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Indians Indians Archive Barton A Step Closer
Written by Tony Lastoria

Tony Lastoria
Brian Barton is one of the great stories of the Indians minor league system.  Despite a prolific college career, Barton went undrafted because teams thought he was more serious about his aeronautical engineering degree than a pro baseball career.  The Indians picked him up and have been reaping the benefits.  Barton has power, speed ... and is now one of the Indians top prospects.  He just got promoted to AAA Buffalo, and our Tony Lastoria had a chance to speak with him.

Brian BartonA couple weeks back, I had the chance to talk to Indians minor league outfielder Brian Barton while he was still at Akron. Barton was having a very good season in Akron, and is one of the Indians top prospects in the system.

Back on August 5th, Barton was called up from Double-A Akron to Triple-A Buffalo, bringing him yet another step closer to the major leagues. As an undrafted free agent signing in August of 2004, the odds were long that Barton would ever make it to Single-A let along the big leagues.

But, the Indians are still scratching their heads how Barton went undrafted. He had originally gone to Loyola and then transferred to Miami, and the thought is because he had to sit out a year after the transfer along with the concern that he was not serious about baseball (he majored in aerospace engineering) it plummeted his draft stock and led to him not being selected in the draft.

Needless to say, the Indians are thankful for the way things worked out.

"Barton possesses a rare combination of speed on the bases with the power to hit the ball out of the ballpark," said Indians Farm Director Ross Atkins in a recent interview. "He is an extremely intelligent player and has great composure."

Yeah, intelligent is not the word. This guy is a baseball player and he majored in aerospace engineering? Surely he gets bombarded with rocket scientist jokes, right?

"Not really, but people always try to ask me exactly what my major was when they already know it so that they can hear it come out of my mouth," chuckled Barton. "It is a big deal, but it is not something I get too caught up in. Just something I had an interest in while I was at school, so it is one of those things that I wanted to challenge myself with and I will continue to challenge myself in whatever I do."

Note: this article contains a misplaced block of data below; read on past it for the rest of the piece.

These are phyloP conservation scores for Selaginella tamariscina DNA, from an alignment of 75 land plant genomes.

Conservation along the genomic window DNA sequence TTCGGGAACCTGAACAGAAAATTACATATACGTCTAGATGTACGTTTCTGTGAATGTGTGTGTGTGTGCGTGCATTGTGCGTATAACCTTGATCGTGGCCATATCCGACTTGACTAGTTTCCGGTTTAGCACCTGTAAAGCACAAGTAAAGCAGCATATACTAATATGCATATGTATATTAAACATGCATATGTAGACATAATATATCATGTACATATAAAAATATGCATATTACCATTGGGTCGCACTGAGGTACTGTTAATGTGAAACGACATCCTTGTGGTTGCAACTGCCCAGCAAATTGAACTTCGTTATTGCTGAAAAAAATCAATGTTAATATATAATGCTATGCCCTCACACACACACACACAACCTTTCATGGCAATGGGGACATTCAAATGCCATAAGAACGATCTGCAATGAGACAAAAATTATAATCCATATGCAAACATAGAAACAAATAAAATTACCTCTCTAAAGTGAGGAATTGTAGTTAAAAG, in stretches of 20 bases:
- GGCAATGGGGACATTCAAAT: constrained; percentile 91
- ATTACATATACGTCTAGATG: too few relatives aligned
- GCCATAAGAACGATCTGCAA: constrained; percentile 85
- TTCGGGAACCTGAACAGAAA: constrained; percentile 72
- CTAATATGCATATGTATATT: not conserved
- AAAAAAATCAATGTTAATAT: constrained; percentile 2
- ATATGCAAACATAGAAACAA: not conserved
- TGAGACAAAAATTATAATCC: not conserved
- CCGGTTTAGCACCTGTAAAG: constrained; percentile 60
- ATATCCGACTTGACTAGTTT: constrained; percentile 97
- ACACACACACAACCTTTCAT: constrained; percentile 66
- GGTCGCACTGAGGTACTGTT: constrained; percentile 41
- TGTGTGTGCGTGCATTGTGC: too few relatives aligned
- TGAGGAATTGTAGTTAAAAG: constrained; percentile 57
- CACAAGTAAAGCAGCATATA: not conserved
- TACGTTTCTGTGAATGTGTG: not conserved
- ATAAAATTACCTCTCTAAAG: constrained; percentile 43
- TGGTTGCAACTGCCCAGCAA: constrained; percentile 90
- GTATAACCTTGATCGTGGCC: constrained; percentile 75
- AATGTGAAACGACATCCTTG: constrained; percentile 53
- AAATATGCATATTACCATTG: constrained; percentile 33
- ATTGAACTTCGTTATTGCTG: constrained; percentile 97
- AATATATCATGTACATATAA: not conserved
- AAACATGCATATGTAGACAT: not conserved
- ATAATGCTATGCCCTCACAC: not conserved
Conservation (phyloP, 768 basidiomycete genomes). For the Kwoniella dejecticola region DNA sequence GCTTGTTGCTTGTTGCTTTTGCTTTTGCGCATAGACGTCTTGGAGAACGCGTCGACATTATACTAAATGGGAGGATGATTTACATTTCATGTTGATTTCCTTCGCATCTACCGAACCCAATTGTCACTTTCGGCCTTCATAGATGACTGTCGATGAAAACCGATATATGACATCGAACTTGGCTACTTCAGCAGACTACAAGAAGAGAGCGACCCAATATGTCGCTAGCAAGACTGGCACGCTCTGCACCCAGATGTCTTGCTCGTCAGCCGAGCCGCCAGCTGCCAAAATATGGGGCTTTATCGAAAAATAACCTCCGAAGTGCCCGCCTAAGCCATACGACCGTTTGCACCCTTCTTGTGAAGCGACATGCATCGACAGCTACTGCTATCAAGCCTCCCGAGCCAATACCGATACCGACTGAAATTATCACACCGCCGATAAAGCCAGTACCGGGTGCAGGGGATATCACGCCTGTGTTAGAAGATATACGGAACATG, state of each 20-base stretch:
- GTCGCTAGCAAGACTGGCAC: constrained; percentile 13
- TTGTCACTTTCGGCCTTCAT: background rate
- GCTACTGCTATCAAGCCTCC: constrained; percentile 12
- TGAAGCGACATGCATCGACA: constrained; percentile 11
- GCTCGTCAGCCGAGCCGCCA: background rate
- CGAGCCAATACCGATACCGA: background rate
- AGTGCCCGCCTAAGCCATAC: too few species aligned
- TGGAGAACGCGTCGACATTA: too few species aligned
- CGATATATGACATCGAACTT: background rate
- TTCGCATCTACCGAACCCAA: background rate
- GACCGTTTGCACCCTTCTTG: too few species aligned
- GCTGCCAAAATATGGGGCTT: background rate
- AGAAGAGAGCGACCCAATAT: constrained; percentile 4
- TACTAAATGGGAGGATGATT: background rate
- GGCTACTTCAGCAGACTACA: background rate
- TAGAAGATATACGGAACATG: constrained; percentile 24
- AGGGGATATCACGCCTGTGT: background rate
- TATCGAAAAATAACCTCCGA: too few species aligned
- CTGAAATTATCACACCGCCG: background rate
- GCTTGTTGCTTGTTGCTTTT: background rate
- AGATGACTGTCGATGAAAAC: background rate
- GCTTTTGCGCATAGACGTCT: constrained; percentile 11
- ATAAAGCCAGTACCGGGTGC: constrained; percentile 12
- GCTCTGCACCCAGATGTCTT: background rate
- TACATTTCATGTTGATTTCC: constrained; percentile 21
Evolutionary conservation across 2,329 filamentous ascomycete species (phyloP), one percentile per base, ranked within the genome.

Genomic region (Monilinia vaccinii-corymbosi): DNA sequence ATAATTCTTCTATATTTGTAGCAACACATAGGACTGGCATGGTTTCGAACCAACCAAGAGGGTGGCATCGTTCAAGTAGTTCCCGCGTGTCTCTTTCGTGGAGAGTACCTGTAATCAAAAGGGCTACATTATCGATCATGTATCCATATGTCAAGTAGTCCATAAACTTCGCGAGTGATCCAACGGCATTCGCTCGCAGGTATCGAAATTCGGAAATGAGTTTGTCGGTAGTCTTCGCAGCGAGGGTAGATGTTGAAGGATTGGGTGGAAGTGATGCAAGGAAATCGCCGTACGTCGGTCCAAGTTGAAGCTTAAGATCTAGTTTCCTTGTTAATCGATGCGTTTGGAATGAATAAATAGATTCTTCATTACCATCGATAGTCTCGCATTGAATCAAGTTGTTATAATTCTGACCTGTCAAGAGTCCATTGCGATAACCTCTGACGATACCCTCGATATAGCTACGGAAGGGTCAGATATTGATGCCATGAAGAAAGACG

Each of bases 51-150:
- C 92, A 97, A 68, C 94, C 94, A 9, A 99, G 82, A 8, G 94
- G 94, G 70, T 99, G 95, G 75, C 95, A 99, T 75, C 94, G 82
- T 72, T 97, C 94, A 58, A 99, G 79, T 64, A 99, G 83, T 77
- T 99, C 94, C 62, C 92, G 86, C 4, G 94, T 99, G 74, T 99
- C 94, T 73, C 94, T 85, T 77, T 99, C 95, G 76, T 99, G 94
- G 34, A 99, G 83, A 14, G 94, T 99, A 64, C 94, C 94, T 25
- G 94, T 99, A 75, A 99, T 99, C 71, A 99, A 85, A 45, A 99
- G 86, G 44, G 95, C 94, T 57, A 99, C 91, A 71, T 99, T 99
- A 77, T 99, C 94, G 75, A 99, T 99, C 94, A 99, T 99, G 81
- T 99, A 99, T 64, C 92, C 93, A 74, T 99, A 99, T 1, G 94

Barton has now been in Buffalo for two weeks, which means getting adjusted to a new league and level. But, to him, the biggest adjustment so far has been adjusting to the better pitching.Brian Barton

"I guess what I noticed just from going level to level is [the pitchers] are not afraid to go after you in any count," said Barton. "But, at the same time, for a hitter it is kind of better that way because you expect to be challenged and you expect them to come right after you and it makes it that much more fun."

Prior to his callup to Buffalo, Barton hit .314 with 9 HR, 59 RBI, 20 stolen bases and had an .856 OPS in 106 games. He was also an Eastern League All-Star, and ranked in the league top ten in several categories before his callup. Last year at Akron, in just 42 games, Barton hit .351 with 6 HR, 26 RBI, 15 stolen bases and had a .919 OPS.

Barton was more than deserving of the callup to Buffalo, and he hopes Akron is now in his rearview mirror for good. He knows he deserves to be at Buffalo, and believes confidence in his abilities will help him whether things go well or not.

"It is just confidence. Just knowing that wherever I am at I belong here," said Barton. "Not getting too caught up in the results of things because it is one of those things that have to fall in place. So if I keep my confidence up and expect to be here it will be alright."

So far, Barton has done well at Buffalo. In 11 games he is hitting .275 with 1 HR, 4 RBI, 1 stolen base and has a .746 OPS. Barton feels there is a lot more he can do to improve his performance and production, but he is pleased with the way he has played so far.

"I feel like I am holding my own," said Barton. "I am more patient at the plate, making things happen on the basepaths and just trying to keep the defense up. There are some minor adjustments in getting used to the level, but at the same time I just try to keep consistent to what I have been doing for the past two years."

With Barton a step away from the big leagues, his versatility will probably be put to the test in the outfield. Barton is a natural center fielder, and has played a lot of right field this season, but he could very well move around and play all three outfield positions to add more value and versatility where he could break in with the Indians down the road as a fourth outfielder.Brian Barton

"I am pretty comfortable playing all the positions out there," said Barton. "I prefer right and center, but at the same time if left field is going to get me to the big leagues I am fine with it. I'm in one of those situations that wherever they need me I just try to fill in."

Now at Triple-A, visions of fulfilling a dream to play in the major leagues are certainly racing through Barton's head. One of the advantages at Triple-A is so many players in the league have experienced life in the big leagues, which is something Barton has benefited from already.

"I just try to talk to them to see what they got from it," said Barton. "Even just from other guys from around the league who were up there, I just try to get a feel from them to kind of give me a little motivation and make me realize how close I am. So, from that aspect it is pretty good to get that kind of feedback."

If Barton keeps playing like he has, it won't be long before he is the one giving feedback to a young promising prospect.

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